Bangladesh: A hardship country

I wish I could say that I love living in Bangladesh and that it was all I had hoped it would be. But I can’t. Over the last three months I have been struggling. I have faced personal challenges as well as professional and cultural ones. Big or small, these challenges have impacted my daily life and I’m unsure how to overcome them.


While I have found things like adjusting to a new concept of ‘time’ in the workplace frustrating, I struggle to know what to do when I see individuals unable to stand up for themselves and simply lower their eyes and bow their head as they are what I’d consider to be, verbally abused. I find haggling everyday to be manageable but I am left speechless at the level of corruption here, especially its presence in international brands. I hate asking ‘koto taka’ and having to stand and wait as they look me up and down and decide how much they think I should pay, then having no choice but to pay it.


I love that Bangladesh is known as being the first country to ban plastic bags and it makes me happy when Bangladeshi’s tell me how proud they are, but they do so as they open the car window and throw plastic bottles and food scraps directly into the lake. Then they turn and ask me to tell them everything I know about climate change. Beggars on the streets of Dhaka are in some of the worst states of health I have ever seen and it will never be something I can get used to, but what makes me really sad are the children. They cut their arms and coming running up to me with bloody scratches and ask for money to buy medicine but I say no and walk away.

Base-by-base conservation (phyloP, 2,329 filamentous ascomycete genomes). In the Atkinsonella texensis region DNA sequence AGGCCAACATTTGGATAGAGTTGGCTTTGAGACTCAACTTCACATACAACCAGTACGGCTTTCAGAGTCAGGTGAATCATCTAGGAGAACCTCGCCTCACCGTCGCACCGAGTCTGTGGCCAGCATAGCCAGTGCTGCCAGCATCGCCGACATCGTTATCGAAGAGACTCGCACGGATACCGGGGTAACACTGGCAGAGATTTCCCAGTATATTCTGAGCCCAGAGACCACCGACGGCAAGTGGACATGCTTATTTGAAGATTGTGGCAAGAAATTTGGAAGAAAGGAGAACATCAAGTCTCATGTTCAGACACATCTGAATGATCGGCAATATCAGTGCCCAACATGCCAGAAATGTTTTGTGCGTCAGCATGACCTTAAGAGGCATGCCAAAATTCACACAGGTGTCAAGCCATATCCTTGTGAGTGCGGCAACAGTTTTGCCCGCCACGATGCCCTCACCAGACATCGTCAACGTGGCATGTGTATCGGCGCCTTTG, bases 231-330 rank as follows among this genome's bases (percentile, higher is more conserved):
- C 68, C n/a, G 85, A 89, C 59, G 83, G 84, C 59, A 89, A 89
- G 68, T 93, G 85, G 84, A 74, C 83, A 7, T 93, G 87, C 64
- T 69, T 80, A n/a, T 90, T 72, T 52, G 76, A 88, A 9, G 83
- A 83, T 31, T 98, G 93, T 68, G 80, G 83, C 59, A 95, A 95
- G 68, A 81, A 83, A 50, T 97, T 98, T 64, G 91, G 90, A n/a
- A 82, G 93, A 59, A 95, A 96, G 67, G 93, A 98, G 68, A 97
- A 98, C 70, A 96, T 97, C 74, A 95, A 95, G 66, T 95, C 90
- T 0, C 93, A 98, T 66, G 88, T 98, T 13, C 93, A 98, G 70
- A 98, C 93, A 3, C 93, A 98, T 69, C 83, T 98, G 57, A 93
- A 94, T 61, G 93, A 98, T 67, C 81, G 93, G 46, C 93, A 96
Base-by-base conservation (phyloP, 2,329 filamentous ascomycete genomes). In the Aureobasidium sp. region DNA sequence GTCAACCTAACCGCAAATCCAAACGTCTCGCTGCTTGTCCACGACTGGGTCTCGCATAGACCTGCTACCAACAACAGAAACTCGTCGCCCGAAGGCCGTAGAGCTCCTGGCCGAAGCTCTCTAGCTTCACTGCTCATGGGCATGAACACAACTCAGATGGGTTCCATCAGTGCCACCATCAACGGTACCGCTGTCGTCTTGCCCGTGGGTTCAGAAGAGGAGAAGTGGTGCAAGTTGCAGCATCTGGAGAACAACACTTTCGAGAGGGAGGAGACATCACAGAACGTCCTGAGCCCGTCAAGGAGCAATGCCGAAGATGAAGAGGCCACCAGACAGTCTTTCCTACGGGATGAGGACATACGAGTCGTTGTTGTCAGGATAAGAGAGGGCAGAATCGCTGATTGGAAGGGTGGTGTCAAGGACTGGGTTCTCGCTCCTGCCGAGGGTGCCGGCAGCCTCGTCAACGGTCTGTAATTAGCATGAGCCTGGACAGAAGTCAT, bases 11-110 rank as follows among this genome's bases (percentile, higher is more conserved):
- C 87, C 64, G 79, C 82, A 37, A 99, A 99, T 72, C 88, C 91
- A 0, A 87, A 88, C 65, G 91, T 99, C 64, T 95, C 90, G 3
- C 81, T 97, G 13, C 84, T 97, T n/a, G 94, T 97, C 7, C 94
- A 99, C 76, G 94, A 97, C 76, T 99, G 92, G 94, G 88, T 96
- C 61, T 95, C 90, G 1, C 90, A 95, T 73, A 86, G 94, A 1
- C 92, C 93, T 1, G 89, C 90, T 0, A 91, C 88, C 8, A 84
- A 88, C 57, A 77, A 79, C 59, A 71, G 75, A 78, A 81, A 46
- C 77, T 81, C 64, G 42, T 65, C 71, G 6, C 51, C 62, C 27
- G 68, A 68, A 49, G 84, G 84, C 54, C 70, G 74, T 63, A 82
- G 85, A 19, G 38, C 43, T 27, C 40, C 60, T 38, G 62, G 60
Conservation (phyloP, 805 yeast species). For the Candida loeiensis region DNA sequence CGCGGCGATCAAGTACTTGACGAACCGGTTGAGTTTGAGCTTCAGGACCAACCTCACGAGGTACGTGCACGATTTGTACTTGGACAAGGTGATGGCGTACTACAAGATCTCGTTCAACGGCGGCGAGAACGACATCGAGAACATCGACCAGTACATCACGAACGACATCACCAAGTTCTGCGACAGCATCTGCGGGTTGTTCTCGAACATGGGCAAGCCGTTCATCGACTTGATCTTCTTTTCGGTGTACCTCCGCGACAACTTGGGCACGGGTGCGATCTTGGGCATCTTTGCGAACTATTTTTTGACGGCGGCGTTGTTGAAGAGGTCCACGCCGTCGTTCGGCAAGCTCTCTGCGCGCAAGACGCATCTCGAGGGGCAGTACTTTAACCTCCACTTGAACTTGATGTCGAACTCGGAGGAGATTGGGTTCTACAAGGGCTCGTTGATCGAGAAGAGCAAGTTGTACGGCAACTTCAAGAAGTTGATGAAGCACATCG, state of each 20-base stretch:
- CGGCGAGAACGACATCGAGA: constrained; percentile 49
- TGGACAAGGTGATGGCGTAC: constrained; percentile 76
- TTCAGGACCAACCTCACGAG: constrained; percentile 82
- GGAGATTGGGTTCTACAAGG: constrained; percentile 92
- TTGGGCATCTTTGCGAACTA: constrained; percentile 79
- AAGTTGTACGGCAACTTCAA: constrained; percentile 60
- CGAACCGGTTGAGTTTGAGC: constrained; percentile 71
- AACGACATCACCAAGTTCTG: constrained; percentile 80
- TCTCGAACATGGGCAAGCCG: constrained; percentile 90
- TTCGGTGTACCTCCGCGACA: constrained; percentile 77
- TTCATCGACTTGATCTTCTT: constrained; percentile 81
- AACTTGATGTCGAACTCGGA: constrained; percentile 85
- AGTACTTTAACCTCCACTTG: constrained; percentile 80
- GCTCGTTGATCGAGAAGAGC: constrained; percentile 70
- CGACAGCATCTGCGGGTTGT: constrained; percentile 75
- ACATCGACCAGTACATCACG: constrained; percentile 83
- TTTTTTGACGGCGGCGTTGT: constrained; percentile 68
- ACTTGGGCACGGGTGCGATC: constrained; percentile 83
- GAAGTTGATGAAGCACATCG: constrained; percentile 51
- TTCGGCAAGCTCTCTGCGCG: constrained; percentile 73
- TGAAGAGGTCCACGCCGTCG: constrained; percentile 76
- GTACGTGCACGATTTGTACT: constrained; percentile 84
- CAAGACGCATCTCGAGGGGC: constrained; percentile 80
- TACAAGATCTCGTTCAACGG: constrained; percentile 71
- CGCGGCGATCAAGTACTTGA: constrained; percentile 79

Bangladesh a hardship country; I now understand what that actually means.

At first I was afraid to say anything to my friends and family because I felt I would be seen as a failure. I have talked about working and living in a developing country for so long that people wanted to know my dream had come true and I didn’t know how to tell them I was struggling. But once I did they reminded me that it’s ok to struggle because I will learn from the experience and it’s ok not to like something because it gives you the chance to find something you do. And you can’t be called a failure if you went after what you wanted. Perhaps these challenges aren’t even something I must overcome at all.  Maybe they are a reminder of just how harsh and complex the world can be; the reality of working in development.


I know a move like this comes with its challenges or low points and I’ve accepted my time here might not be everything I wanted. I just hope I can find my place here – somewhere among the 161,083,804 or so other people.


Featured images of Dhaka, Bangaldesh. Images by Rachel Kurzyp.

Hi, I’m Rachel
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